From the BlogBuy My Books

Revisiting Bruce’s Barbaric Yawp, via Louis CK

This righteous, eloquent and not uncomplicated rant by National Treasure Louis CK has, rightly, been getting a lot of buzz this week.

I’m actually working on a separate piece discussing some of the notions Louis CK (who, in case you weren’t already aware, is a GENIUS) addresses, so stay tuned. The issue of smartphones (in particular) and technology (in general) is one thing, but CK’s diversion into an appreciation of “Jungleland” warrants more mention. Fortunately I already did my homework here.

For now, this provides an excellent opportunity to revisit –and celebrate– what might be the best moment from The Boss on the best song from his best album.

The original piece, entitled “The Boss, The Big Man and the Best Rock Song of the ’70s” can be found in its entirety HERE.

Here is where I celebrate The Big Man:

3.54 – 6.13. That is the second it begins and the second it ends: the sax solo that follows what is possibly Springsteen’s finest (and certainly most blistering) guitar solo. We’re talking about “Jungleland”, needless to say. It is a perfect song, closing an album that also begins with a perfect song (“Thunder Road”).

Here is the song.

Here is my take.

And there it is: after a couple of tentative years as an apprentice, this is when Bruce became The Boss, and regardless of how you feel about everything that followed, the work here sufficiently secures his status for all time.

Which brings us back to the Big Man. His contributions (as a presence on stage as much as a player on the songs) going forward were always well-received, but it’s debatable whether he ever blew again like he does on Born To Run. And on the album’s centerpiece, possibly Springsteen’s finest –and most important– moment, Clemons does his finest work. “Jungleland” employs the epic, almost operatic (“Man there’s an opera out on the Turnpike”) strategy Springsteen developed on the first two albums (think “Lost In The Flood”, “Spirit in the Night”, “Incident on 57th Street” and “New York City Serenade”), but this is at a whole other level. From the languid, strings and piano introduction to the gradual build-up (“As secret debts are paid/Contacts made, they vanish unseen), to the aforementioned guitar solo (3.00 – 3.27), the tension, at once joyous and foreboding, builds and then, instead of crashing, it crests. Enter Clemons. 3.54 – 6.13: the solo. It is extended, totally in charge and almost indescribably affecting. He wails, establishes a groove and then (right around the 5.43 mark) goes to that other place. Finally, just as the strings and piano take over, that last gasp, like a light going out or a life being saved. It is his moment, and in addition to being the best thing he ever did, it ranks as one of the best things anyone has done in a rock song.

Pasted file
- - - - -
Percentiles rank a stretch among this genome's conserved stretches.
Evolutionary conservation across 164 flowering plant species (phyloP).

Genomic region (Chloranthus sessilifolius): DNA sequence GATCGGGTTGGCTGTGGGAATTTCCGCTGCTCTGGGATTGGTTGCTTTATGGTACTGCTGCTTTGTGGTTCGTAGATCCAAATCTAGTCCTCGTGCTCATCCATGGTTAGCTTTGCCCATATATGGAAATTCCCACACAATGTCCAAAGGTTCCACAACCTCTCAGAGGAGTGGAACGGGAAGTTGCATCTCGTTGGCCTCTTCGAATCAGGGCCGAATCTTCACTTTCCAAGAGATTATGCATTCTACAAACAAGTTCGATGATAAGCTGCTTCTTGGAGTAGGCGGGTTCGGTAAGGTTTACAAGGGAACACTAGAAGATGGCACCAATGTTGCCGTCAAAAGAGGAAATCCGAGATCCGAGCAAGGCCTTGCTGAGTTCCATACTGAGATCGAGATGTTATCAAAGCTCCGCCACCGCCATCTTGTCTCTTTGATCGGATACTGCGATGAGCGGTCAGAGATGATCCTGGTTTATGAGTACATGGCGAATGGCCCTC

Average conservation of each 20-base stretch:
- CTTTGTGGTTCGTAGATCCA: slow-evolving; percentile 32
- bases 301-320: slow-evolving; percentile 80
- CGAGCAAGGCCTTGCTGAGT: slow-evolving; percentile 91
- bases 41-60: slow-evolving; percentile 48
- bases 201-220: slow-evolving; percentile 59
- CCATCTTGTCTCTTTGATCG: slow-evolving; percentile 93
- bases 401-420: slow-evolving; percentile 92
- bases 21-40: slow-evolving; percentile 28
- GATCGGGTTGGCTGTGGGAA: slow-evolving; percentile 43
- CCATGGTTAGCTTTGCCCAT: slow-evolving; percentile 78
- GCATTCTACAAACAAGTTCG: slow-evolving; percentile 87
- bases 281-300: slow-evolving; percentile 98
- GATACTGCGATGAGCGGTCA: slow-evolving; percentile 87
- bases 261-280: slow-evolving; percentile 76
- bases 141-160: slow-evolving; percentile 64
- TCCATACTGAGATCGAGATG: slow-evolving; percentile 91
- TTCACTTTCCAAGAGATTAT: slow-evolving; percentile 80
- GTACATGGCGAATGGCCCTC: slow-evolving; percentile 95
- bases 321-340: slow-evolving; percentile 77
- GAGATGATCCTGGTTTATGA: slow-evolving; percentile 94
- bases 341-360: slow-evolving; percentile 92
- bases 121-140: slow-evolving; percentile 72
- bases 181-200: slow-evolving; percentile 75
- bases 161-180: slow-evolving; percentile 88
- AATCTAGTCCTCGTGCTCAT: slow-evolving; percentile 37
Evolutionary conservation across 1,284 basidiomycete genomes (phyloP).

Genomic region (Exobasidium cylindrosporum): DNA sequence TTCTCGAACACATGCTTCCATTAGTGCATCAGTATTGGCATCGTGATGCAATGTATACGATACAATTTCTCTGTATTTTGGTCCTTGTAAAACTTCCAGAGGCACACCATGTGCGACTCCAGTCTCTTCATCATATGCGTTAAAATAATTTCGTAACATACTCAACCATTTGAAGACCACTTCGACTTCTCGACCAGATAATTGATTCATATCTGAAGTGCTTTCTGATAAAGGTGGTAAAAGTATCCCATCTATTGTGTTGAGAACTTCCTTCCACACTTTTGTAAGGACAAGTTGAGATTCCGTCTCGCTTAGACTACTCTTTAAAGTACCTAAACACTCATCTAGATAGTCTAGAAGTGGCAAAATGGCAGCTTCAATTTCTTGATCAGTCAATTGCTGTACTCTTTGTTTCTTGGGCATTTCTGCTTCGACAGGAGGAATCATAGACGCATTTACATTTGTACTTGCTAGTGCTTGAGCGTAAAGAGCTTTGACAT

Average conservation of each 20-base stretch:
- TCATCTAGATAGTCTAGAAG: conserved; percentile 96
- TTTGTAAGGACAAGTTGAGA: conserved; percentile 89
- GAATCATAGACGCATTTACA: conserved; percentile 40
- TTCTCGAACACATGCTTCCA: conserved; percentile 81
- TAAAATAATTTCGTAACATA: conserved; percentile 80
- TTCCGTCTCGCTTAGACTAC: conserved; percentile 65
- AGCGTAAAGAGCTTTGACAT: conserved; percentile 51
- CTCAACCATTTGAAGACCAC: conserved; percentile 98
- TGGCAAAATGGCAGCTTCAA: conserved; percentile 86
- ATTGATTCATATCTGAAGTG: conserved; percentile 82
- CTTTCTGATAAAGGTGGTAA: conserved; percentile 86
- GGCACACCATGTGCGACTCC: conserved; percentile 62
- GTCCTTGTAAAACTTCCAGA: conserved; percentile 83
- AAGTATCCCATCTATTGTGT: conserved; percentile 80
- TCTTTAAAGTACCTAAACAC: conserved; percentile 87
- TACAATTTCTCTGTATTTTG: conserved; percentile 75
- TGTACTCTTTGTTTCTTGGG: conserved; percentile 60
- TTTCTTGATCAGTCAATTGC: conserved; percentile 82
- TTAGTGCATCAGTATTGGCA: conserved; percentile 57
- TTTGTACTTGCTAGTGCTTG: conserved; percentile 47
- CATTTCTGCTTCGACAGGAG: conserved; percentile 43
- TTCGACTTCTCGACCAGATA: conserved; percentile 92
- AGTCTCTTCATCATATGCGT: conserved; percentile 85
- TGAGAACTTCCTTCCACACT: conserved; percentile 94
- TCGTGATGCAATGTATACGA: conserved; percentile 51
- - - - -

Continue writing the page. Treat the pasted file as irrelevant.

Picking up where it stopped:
All of this sets up the denouement: while the lyrics (some of Springsteen’s very best) and the majestic piano cascades, courtesy of Roy Bittan, finish what they started, it’s up to the singer to sell this cautionary tale (“In the tunnels uptown/The Rat’s own dream guns him down) turned climactic cry of endurance. And sell it he does. The song could end after the final lines (including the immortal couplet “Man the poets down here don’t write nothing at all/They just stand back and let it all be”), and it would be a tour de force. But as the piano and strings begin to dance in what seems an obvious outro, Springsteen becomes a rock deity. 8.45 – 9.22: those 37 seconds, a wordless cycle of soulful screams, articulate everything Springsteen had spent three complete albums building up to; in that final cry we hear anguish, anger and above all, resolve. There is no fear, not anymore. He has arrived and after this song, there is no chance he could be ignored and even less chance anyone could ever take away his crown.

Facebook Twitter Email Linkedin
default image

The world of work, life, and love changed seismically in the early 2000’s and Sean Murphy’s narrator Byron, like everyone else, has been scrambling to keep up ever since…or wondering whether keeping up is even possible. In Not to Mention a Nice Life, Murphy’s masterful storytelling takes us on an honest, searing, sardonic ride through the decade that wasn’t.

 

-Jeremy Neuner, co-author of The Rise of the Naked Economy

May 22, 2015